According to an anonymous source, ACCME’s newly proposed “Commercial Support Free CME” did not arise directly from ACCME. Rather, the idea was hatched in response to pressure from the American Board of Medical Specialties, which apparently takes a very dim view of industry-supported CME.
Here’s the background of this increasingly complicated issue.
As I wrote in a prior post, the ACCME has floated the concept of distinguishing two different types of CMEs—a Commercial Support Free CME versus the standard "anything goes" industry-funded CME (see this report from their March 2009 Board meeting for the details.) This has struck many as a strange idea: the national certifying body presents a refined definition of superior vs. inferior education, but at the same time declares that they would happily accredit inferior education anyway.
The plot got even murkier after the American Medical Association’s Council on Ethical and Judicial Affairs (CEJA) recently released its second effort at defining the ethics of industry funding of medical education. In their first report, which was released last year, the committee proclaimed that companies should not pay for doctor’s education when those same companies stand to benefit financially from the content of the education. While that made eminently good sense, it angered a subculture of doctors who prefer not to pay for their own education, so the proposal was tabled, and the committee was directed to come up with a more palatable version of medical ethics, which they recently released. This document, like ACCME’s proposal, proposes the same surreal notion of two CMEs: one that is “ethically preferrable” (involving no commercial support) and another that is only “ethically permissable” (funded by drug companies).
Essentially, the world’s premier medical organization is saying that while we should strive for the best ethics, dodgy ethics are also acceptable—at least when a lot of money is at stake.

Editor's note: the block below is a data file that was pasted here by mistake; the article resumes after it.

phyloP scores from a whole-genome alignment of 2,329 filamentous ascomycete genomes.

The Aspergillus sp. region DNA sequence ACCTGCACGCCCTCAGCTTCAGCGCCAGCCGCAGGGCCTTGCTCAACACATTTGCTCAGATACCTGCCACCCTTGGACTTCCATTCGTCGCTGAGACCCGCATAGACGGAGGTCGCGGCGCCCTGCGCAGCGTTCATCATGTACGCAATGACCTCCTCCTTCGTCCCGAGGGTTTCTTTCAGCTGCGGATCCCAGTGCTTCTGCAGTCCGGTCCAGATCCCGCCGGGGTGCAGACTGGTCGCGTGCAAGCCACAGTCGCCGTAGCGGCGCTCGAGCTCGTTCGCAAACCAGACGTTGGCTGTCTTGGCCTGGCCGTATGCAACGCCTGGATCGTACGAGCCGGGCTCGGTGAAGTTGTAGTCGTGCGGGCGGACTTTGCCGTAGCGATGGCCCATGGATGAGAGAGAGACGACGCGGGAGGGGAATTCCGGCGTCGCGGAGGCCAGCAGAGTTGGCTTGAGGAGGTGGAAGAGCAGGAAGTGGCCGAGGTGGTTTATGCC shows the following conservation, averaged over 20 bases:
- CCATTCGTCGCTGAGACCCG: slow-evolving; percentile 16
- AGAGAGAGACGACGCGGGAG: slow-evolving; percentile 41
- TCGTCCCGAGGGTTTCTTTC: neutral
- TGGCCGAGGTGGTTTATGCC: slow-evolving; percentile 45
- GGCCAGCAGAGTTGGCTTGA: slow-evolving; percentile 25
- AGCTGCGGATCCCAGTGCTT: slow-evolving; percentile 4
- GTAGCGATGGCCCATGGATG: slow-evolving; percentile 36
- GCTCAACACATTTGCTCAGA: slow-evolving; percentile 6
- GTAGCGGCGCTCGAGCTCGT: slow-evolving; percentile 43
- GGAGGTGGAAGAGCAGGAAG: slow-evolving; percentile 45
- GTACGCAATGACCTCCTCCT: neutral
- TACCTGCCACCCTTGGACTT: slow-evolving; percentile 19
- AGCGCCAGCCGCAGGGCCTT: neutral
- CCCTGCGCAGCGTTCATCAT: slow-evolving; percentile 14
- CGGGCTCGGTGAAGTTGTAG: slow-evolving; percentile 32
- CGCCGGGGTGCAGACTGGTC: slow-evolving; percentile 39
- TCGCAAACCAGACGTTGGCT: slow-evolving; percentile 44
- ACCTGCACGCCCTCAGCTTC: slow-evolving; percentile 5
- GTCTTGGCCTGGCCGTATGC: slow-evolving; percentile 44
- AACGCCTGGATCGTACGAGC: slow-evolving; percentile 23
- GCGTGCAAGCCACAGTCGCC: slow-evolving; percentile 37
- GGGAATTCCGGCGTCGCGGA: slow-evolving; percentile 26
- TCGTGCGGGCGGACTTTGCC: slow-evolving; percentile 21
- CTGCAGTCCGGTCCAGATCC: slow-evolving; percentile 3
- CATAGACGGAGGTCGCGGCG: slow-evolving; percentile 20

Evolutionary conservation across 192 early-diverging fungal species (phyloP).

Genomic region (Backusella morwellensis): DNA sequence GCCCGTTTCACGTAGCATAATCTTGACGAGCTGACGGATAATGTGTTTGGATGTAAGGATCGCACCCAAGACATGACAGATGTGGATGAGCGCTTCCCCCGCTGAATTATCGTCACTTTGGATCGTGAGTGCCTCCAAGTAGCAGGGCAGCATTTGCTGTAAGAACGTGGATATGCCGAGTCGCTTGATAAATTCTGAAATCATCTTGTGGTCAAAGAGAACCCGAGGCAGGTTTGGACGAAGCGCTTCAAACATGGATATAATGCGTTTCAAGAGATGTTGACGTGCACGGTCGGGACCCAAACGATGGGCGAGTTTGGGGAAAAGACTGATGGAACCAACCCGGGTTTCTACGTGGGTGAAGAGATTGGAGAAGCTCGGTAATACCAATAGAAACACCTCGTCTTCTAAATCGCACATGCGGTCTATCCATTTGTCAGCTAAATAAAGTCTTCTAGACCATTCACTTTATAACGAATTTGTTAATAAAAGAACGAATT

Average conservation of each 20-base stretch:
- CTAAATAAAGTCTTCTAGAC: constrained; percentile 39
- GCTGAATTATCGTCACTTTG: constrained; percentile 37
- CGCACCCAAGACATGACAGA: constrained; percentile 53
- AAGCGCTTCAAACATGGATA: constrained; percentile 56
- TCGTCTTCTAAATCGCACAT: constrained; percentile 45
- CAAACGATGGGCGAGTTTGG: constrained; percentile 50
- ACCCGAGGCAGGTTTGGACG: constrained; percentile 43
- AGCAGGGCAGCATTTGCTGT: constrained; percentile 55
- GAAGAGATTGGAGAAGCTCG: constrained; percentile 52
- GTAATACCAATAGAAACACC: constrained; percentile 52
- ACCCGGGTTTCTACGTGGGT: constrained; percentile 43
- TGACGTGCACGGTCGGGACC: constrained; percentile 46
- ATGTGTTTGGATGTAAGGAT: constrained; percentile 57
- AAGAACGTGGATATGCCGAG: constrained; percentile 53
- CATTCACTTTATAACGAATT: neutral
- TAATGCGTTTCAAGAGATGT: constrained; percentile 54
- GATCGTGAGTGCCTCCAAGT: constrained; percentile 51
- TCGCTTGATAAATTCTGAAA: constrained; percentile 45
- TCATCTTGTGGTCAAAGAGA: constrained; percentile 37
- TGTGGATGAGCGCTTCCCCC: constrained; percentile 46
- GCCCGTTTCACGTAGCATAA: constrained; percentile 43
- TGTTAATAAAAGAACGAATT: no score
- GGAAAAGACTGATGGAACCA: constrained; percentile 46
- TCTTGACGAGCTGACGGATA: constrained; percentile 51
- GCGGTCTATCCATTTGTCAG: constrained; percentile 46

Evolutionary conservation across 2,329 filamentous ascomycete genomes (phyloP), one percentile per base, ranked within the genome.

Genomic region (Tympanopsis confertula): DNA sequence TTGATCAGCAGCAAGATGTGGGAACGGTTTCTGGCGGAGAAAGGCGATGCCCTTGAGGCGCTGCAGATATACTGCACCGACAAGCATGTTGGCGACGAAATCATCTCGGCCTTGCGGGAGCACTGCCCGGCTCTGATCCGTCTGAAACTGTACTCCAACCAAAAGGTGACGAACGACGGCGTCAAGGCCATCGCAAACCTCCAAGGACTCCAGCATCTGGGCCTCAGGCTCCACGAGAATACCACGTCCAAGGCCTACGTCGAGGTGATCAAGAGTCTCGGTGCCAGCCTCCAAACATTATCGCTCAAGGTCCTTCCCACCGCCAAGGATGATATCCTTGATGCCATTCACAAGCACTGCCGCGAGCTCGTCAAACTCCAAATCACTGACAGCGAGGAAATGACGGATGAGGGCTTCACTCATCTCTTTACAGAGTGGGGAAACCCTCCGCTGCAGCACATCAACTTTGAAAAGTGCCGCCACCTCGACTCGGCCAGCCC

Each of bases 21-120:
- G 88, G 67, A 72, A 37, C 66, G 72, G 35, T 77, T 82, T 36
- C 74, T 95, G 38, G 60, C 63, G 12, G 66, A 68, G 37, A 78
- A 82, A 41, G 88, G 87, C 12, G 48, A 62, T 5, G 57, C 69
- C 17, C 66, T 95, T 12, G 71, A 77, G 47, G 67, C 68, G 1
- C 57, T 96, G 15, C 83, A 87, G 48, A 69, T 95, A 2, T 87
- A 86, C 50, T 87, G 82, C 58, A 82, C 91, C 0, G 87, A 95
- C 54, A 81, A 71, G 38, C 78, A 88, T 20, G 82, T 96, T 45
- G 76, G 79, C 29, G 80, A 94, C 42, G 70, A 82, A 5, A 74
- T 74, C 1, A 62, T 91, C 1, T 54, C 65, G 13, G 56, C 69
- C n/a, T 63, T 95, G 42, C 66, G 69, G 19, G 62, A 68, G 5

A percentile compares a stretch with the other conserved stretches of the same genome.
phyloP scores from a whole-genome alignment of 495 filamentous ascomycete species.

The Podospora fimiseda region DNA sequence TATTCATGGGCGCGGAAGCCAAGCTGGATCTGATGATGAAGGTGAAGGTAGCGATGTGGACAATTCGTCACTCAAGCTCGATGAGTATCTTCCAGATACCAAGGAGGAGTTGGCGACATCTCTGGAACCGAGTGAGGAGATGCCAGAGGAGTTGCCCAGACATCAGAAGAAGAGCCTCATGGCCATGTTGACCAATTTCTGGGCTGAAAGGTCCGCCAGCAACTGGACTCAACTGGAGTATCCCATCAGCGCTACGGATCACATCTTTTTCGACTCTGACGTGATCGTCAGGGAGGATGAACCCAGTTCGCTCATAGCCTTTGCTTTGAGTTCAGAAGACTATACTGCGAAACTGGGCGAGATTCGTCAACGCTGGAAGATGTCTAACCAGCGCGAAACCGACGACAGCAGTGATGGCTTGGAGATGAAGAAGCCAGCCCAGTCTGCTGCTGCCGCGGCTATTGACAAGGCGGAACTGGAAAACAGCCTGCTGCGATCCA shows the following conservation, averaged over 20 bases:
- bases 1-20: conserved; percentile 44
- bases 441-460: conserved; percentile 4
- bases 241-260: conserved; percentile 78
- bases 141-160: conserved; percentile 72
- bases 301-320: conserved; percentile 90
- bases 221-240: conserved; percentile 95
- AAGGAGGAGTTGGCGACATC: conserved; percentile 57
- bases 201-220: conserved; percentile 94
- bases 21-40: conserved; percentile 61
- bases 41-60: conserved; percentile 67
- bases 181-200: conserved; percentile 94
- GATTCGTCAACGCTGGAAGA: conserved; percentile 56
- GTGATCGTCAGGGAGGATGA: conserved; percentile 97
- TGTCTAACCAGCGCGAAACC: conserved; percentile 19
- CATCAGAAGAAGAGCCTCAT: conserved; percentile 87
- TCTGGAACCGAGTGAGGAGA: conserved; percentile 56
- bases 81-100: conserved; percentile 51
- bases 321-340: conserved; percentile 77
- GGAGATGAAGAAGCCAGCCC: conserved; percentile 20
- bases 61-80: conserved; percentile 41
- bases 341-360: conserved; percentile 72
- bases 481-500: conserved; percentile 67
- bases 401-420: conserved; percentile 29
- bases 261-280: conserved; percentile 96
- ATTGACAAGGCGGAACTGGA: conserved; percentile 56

Well, I finally solved the mystery of the two CMEs. At the heart of this case is neither the ACCME nor the AMA, but rather the American Board of Medical Specialties (ABMS). The ABMS sets the standards for maintenance of specialty board certification. Depending on your specialty, you have to undergo an exam or other evaluation process every few years so that you can continue to call yourself a “Board-Certified” psychiatrist, cardiologist, dermatologist, and so on. Apparently, the ABMS, realizing that industry-funded CME is quickly losing the public's trust, would prefer to no longer allow doctors to submit commercial CME as part of their requirements. But in order to be able to distinguish commercial CME from non-commercial CME, ABMS needed help from the organization that accredits CME, namely, the ACCME. So they asked the ACCME to create a separate Commercial-Free CME designation. ACCME complied, and the result is the proposal and call for comments posted on their website.
I called ABMS to verify they they are the force behind ACCME's proposal, but I was told that this was a "misunderstanding." I then went to my source, who said that ABMS is backtracking because of angry comments from medical societies. Finally, I contacted ACCME to find out if the Commercial Free CME designation was, in fact, prompted by ABMS, and I am still awaiting their response.
Does any of this really matter? Who cares who came up with the idea, or who pressured whom? It matters because we all deserve to know exactly where our major medical organizations stand on issues that are crucial to the public health. And the education of physicians is one of the most crucial issues of all.